Stem cell “gene therapy” means bone marrow is removed (taken from hip), then “genetically modified” while patient is given high doses of chemotherapy to kill their existing bone marrow, then the modified bone marrow is given back to patient through transfusion directly into blood stream.

MY CONCLUSION:Sickle cell patients are being poked and prodded, clinical trialed and drug tested. In the meantime, we have to LIVE with sickle cell disease. I wish someone would fund Comprehensive SCD Care Centers again…..and help us “live” while you search for a “cure”.

Dr. Donald Kohn at the Human Genome Medicine Program at University California at Los Angeles (UCLA):
Sickle Cell Anemia Stem Cell Gene Therapy
and Bone Marrow Stem Cells

Thursday, April 5, 2012

The Hina Patel Foundation Cares

The Hina Patel Foundation in Bakersfield, CA works to support Sickle Cell Disease awareness and screening programs in India. The quote below is from their recent trip to India 2012:

“Sickle Cell camp in India was a huge success. We went to 5 villages (Zankhari, Chakara, Ambach, Mahuvaria, and Surali) and took samples of 3,732 people.

851 had sickle cell trait, 67 had sickle cell disease and approximately 40% of them were newly diagnosed.

They had pain crisis but due to poverty and living far from the city without transportation. These people usually stayed home and suffered with the pain.

We diagnosed a girl about 8 years of age that could not stand or walk due to multiple pain crisis. This was very sad. Her brother also was diagnosed with the disease.
Our foundation provided education about sickle cell, gave each tested person a personal report about sickle cell with explanations. We provided blood grouping to all 3,732 people. Healthy individuals received a “normal” report card with their blood type and on back of the card it tells them the importance of donating blood (a live blood bank for sickle cell patients).

The 851 sickle cell trait individuals got a card indicating they were a “carrier” and on back of the card it explained what it means to be a carrier. The card also explained that these “carriers” should seek genetic counseling when reaching appropriate age to get married and have children.

The 67 individuals with sickle cell disease were given a card that explains what they must do to take care as far as taking medicine, drinking 10 cups of water, dress warm, do not over exert, etc. Each person was given Folic Acid, Larium and Toradol for pain for 1 month. We also set up a program where they will receive these three medications once a month for entire year along and 4 times per year, they will receive CBC (funded by our foundation).

The doctor I worked with also gave check-ups.

Our goal (Hina Patel Foundation) is to continue screening once a year and to keep funding for medication. There are roughly 8 million people that live in this tribal region of Gujarat who mostly carry the sickle cell gene.”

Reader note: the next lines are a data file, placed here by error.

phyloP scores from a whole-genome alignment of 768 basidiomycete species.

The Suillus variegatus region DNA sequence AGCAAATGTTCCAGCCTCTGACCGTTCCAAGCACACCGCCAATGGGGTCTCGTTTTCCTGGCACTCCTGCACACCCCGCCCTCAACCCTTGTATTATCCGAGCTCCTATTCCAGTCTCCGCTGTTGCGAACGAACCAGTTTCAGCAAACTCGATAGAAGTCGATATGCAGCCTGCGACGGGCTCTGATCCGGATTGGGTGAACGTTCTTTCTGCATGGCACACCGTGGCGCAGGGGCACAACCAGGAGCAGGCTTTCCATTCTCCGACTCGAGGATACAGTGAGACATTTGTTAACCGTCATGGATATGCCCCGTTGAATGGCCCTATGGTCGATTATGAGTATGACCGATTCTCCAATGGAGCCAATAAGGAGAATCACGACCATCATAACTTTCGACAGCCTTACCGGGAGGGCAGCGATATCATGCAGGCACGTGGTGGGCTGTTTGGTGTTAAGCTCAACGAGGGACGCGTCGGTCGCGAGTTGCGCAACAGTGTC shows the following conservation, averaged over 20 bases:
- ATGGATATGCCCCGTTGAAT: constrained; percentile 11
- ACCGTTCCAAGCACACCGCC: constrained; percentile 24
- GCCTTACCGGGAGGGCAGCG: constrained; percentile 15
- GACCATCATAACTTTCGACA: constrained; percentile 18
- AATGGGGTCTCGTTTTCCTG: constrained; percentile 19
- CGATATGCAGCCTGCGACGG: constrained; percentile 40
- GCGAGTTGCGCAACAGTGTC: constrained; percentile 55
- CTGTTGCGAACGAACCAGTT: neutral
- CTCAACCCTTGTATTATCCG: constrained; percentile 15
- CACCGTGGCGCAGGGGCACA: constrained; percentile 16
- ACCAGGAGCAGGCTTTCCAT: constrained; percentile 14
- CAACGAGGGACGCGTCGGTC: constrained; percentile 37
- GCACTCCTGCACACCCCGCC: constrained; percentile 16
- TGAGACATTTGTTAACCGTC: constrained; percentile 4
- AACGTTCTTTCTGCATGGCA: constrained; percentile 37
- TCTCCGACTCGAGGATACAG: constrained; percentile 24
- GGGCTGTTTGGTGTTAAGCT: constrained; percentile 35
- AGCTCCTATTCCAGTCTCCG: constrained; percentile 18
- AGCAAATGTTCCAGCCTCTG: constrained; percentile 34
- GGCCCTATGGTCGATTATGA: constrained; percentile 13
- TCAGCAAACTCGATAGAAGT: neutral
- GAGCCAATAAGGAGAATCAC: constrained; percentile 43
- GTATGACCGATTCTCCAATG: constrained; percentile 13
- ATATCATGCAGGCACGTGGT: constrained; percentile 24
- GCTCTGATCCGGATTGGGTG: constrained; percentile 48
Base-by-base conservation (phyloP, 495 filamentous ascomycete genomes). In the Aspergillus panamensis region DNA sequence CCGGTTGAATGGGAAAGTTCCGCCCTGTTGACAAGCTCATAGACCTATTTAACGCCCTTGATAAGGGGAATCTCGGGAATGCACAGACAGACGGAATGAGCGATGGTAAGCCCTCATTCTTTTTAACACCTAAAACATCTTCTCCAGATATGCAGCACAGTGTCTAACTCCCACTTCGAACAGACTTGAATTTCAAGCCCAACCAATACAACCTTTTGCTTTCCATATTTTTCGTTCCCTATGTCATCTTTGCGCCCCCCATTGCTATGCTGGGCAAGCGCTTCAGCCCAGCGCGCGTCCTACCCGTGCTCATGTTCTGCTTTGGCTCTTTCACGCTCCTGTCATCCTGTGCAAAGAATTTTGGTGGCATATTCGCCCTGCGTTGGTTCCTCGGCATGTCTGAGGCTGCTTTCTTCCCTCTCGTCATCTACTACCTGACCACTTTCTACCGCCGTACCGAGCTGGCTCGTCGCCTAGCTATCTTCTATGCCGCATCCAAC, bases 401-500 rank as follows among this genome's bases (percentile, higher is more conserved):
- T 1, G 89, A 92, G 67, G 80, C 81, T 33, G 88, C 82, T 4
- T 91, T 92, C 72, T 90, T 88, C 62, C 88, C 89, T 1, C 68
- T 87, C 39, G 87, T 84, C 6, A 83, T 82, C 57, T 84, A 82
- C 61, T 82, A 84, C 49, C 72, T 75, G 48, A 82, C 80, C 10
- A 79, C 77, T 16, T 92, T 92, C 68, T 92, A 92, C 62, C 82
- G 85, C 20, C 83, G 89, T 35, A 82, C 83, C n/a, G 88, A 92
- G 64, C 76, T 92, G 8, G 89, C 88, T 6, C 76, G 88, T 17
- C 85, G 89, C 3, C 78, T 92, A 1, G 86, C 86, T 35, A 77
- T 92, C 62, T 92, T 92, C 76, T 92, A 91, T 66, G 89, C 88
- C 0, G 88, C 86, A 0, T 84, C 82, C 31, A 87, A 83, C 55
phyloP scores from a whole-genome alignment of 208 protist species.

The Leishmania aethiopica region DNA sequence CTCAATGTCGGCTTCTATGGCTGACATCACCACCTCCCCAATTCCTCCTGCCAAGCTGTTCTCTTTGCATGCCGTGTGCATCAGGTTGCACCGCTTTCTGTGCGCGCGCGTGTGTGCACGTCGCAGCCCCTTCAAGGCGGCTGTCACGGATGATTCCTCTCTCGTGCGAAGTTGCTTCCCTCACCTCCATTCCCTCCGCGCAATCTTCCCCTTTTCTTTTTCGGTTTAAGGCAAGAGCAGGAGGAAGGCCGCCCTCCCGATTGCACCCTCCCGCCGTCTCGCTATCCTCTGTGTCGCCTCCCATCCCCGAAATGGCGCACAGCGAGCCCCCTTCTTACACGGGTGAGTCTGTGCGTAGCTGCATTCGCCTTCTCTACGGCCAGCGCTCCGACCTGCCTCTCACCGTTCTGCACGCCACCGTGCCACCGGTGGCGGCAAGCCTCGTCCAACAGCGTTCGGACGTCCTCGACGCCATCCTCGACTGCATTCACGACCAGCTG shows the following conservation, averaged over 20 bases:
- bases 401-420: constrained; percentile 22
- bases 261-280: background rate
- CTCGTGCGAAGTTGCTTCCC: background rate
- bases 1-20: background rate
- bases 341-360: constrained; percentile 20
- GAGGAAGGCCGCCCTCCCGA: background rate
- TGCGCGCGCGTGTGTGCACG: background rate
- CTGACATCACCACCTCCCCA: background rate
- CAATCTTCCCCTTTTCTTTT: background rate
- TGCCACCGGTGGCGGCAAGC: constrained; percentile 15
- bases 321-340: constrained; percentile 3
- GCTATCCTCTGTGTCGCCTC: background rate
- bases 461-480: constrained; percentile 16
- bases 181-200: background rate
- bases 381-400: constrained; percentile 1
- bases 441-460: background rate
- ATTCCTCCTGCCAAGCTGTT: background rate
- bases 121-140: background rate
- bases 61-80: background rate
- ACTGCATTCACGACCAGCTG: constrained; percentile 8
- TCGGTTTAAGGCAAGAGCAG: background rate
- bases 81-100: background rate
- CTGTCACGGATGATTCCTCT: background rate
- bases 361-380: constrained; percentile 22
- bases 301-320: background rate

The Hina Patel Foundation is doing their part to support sickle cell disease awareness, treatment and care. They are an example of doing something……anything for your fellow man, woman and child with sickle cell disease.

Thank you Hina Patel Foundation, the angels in heaven are smiling down on you.

Visit The Hina Patel Foundation website to find out more and to donate to their efforts.

Thursday, March 29, 2012

****** Sickle Cell Awareness ******* One Reader At A Time

I have two important blogs to write.

(1) Is there a cure or NOT? part 2.

(2) The Hina Patel Foundation's work in America and India.

First, I thought I'd add a video about the recent sickle cell awareness & book signing event at Russo's Books in Bakersfield, CA. March 24, 2012

Wednesday, March 14, 2012

Fallen Soldier

Today I was reminded why I speak out about sickle cell disease. I found out that Phyllis Zachery-Thomas, a long-time sickle cell disease advocate and founder of SCD Soldier Network recently passed away.

Phyllis was an inspiration to me and one of the first voices on the internet, that I knew of, telling the world about sickle cell disease. She united people and inspired them to do something....anything.
God bless Phyllis Zachery-Thomas. Her memory lives on right here.

P.Allen Jones

Saturday, March 3, 2012

Stem Cell Cure For Sickle Cell (Or NOT?)

I have read headlines that say, “Cure for Sickle Cell Disease!!!!!!” Then I asked myself, Why am I NOT cured????

I looked around for first-hand reports of people who were “cured,” but no one would speak after getting the cure. One year ago, after an “adult” stem cell clinical trial, I tried to speak to one participant. She wouldn’t (or couldn’t) talk to me. It all seemed a little too fishy.

I needed an answer. Is there a cure for sickle cell disease, or not? In my search, I found a lot of information. It is very complex, but I believe WE need to understand what doctor’s are doing for us AND to us.

I found one good resource in California, a presentation by Dr. Donald Kohn, Director of the Human Genome Medicine Program at University of California at Los Angeles (UCLA).

Based on Dr. Kohn’s presentation, I will write a three-part blog on the subject of “Is there a cure for sickle cell disease?” I will try to break the information into bite size pieces, so WE can understand and digest it all.

First, I’m going to address bone marrow stem cell background, second, what doctor’s are doing for children today, and lastly, what’s coming in the future for adults.